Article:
For as long as there has been government, rulers have sought to convince their subjects that they have a Divine mandate (or its nearest equivalent) to rule. This is little different in democratic societies, though in terms of the American political scene it hasn't always been as blatant (and polarizing) as it is today.
The religious right is the most obvious exemplar of this "God is on our side" mentality, with liberals continually framed as both anti-American and anti-Christian. But the religious left doesn't always refrain from playing the same game, even if it gets less attention for doing so. "Jesus was a socialist" is a commonly-heard catchphrase, often accompanied by verses like Matthew 19:21.
Inasmuch as such statements serve to jolt those who have come to associate the Gospel with laissez-faire economics, anti-gay politics and an interventionist foreign policy, the left does have a point. Jesus' advocacy for a self-sacrificial lifestyle with an emphasis on helping the poor and disadvantaged does in fact line up with socialistic ideals.
In the world we inhabit, however, the concept of socialism cannot be divorced from its political connotations. And in that regard, Jesus was not a Socialist - he never advocated government redistribution of wealth or, for that matter, any governmental system. Unless his statements on the subject all went unrecorded, Jesus seemed remarkably unconcerned with our politics and far more interested in how we treated others on an individual and community level.
Furthermore, while most would agree there is merit in government providing a social safety net for its citizens (though what that net should consist of is open to debate), the idea that Jesus would have been an activist for such a system doesn't add up any more than the idea that he would be standing with the Family Research Council against gay rights - it doesn't fit with the witness of the biblical authors who chronicled his life and ministry.
In contrast to what we see in the examples of Christ and the early church, government-run aid programs are the most depersonalized form of charity possible. In the early (pre-Constantinian) church, members gave not only their material resources but also their time and even their lives for the benefit of their neighbors. They were directly involved in each others' lives and knew (or got to know) the people they were helping.
When the government takes money from me via taxation, on the other hand, it doesn't matter whether I give willingly, or even whether I like of how it will spend that money; I can be as apathetic and self-centered as I want to be, as long as I care enough about avoiding a prison sentence to pay my taxes. I don't ever have to think about the poor people my tax dollars might be helping, and even if I do I can discharge my civic duty without ever having to actually meet any of them.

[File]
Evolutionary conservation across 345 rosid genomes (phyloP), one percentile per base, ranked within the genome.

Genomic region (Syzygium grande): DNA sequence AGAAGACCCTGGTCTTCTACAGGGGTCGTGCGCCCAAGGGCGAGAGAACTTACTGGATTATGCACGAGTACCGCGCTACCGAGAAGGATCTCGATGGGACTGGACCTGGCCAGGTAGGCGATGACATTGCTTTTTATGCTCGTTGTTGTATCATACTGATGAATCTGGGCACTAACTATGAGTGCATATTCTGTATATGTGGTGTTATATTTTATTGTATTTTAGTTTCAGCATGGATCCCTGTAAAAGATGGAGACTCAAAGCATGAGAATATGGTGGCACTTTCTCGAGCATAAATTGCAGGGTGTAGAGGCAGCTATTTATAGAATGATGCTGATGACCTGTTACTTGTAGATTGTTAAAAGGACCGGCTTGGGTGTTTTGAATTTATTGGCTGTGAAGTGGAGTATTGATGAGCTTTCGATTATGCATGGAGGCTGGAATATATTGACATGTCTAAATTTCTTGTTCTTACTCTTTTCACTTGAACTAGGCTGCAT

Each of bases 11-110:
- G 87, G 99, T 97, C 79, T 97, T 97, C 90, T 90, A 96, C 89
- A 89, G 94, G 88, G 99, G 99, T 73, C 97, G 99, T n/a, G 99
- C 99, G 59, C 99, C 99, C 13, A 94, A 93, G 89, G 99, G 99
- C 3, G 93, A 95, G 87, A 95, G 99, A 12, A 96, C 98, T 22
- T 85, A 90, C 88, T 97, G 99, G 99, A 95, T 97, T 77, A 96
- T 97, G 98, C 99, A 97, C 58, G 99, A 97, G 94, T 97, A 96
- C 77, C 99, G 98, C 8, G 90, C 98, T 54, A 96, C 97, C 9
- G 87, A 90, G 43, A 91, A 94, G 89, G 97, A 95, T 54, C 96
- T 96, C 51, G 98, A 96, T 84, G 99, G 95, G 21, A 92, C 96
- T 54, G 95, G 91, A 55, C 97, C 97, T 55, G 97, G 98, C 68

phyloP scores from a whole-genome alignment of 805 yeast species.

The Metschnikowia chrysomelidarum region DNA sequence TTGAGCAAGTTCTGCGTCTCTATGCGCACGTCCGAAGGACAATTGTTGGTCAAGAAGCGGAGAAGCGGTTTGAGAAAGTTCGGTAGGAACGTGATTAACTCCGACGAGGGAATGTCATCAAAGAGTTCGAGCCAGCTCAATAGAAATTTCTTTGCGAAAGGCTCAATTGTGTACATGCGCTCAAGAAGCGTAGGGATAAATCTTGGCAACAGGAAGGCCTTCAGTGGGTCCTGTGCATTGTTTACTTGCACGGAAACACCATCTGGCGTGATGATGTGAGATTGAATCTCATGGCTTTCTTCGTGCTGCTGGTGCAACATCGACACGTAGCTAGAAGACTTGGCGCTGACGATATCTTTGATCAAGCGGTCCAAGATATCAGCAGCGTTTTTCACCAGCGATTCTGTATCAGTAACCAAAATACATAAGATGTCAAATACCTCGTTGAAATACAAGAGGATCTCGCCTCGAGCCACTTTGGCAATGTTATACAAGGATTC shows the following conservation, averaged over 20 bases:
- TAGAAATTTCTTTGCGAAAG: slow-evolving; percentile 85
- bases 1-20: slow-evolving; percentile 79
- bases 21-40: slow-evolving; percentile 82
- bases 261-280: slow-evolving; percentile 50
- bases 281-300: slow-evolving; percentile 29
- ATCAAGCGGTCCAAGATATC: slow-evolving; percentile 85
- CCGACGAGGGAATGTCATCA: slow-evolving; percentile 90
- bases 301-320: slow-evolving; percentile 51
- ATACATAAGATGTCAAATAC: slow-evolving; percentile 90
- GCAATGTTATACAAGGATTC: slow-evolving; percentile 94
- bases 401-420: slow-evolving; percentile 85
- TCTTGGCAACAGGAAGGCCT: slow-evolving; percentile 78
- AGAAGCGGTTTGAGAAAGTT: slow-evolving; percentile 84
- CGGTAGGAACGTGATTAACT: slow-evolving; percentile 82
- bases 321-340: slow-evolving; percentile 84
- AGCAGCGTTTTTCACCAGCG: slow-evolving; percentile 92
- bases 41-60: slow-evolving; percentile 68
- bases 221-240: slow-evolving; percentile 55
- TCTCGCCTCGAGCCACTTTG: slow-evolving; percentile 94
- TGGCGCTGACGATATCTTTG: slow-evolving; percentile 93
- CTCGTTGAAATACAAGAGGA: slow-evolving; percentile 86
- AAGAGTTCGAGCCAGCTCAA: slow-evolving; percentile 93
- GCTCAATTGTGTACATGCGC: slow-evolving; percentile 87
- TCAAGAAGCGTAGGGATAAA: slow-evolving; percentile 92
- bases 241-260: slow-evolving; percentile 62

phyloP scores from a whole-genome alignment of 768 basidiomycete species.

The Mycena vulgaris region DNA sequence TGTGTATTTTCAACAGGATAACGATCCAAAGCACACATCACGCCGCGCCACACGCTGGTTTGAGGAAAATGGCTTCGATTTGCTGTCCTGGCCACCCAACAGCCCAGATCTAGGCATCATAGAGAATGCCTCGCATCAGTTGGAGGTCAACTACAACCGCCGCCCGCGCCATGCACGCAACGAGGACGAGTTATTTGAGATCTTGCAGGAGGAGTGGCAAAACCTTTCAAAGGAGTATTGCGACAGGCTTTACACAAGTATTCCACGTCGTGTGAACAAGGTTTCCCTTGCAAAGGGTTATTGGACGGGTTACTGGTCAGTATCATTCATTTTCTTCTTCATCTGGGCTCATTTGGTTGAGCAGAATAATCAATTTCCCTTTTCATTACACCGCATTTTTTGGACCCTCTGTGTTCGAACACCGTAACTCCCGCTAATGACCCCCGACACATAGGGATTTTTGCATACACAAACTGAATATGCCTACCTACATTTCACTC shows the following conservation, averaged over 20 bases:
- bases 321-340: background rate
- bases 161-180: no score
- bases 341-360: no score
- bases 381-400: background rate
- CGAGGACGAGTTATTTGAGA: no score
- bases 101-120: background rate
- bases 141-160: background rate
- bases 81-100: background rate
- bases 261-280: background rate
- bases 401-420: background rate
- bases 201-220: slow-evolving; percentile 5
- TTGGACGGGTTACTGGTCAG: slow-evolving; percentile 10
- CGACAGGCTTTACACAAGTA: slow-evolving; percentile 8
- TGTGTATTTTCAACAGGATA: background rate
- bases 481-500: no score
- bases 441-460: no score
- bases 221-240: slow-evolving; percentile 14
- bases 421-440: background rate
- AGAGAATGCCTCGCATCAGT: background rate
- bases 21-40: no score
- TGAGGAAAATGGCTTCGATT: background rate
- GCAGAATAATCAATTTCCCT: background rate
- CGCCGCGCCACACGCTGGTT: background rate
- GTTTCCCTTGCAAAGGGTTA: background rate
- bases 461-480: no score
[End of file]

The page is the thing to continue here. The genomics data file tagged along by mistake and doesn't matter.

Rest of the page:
Similarly, the government employees who administer the aid programs my taxes help fund are seldom directly involved in the lives of the people they're helping. They have a list of rules (usually quite rigid) that they have to follow when determining who gets help and how much, and those arbitrary guidelines may or may not address the actual needs of those recipients. The government workers may genuinely care about they people they're working to help, but that concern is entirely irrelevant as long as they fulfill the minimum requirements of their job descriptions and do an adequate job of following and enforcing the rules.
And the recipients' attitudes are just as irrelevant. As long as they jump through all the right bureaucratic hoops, it doesn't matter to the government whether the aid they're receiving truly improves their lives, or whether it slowly hardens their hearts and smothers their own charitable instincts.
So to say that Jesus would be camping out with the 99 percenters, demanding higher taxes on the rich and agitating for a single-payer healthcare system is to miss the point of his message. Yes, it absolutely matters whether we help the poor and disadvantaged, but first and foremost it's about each of us engaging with our neighbors, living in community with them and addressing their needs as we become aware of them. Jesus instructed the rich young man to give away all of his possessions not because wealth is an inherent evil, but because it was what stood between the young man and God. As Christians we give to the poor in part for their sakes, but also in part for ours. No law or governmental program can ever transform the human heart or make a single one of us more compassionate.
Having said that, by all means vote your conscience, seek justice and allow your faith to inform your politics, whether you lean to the left or right (or in another direction). But invoking Socialist Jesus to browbeat others into accepting a social welfare platform as the Christian political agenda is only slightly less disingenuous than James Dobson or Chuck Colson conjuring visions of Sodom and Gomorrah to frighten the faithful into voting to oppress their gay neighbors. An iron fist waving a Bible is still an iron fist, no matter which page it's pointing to.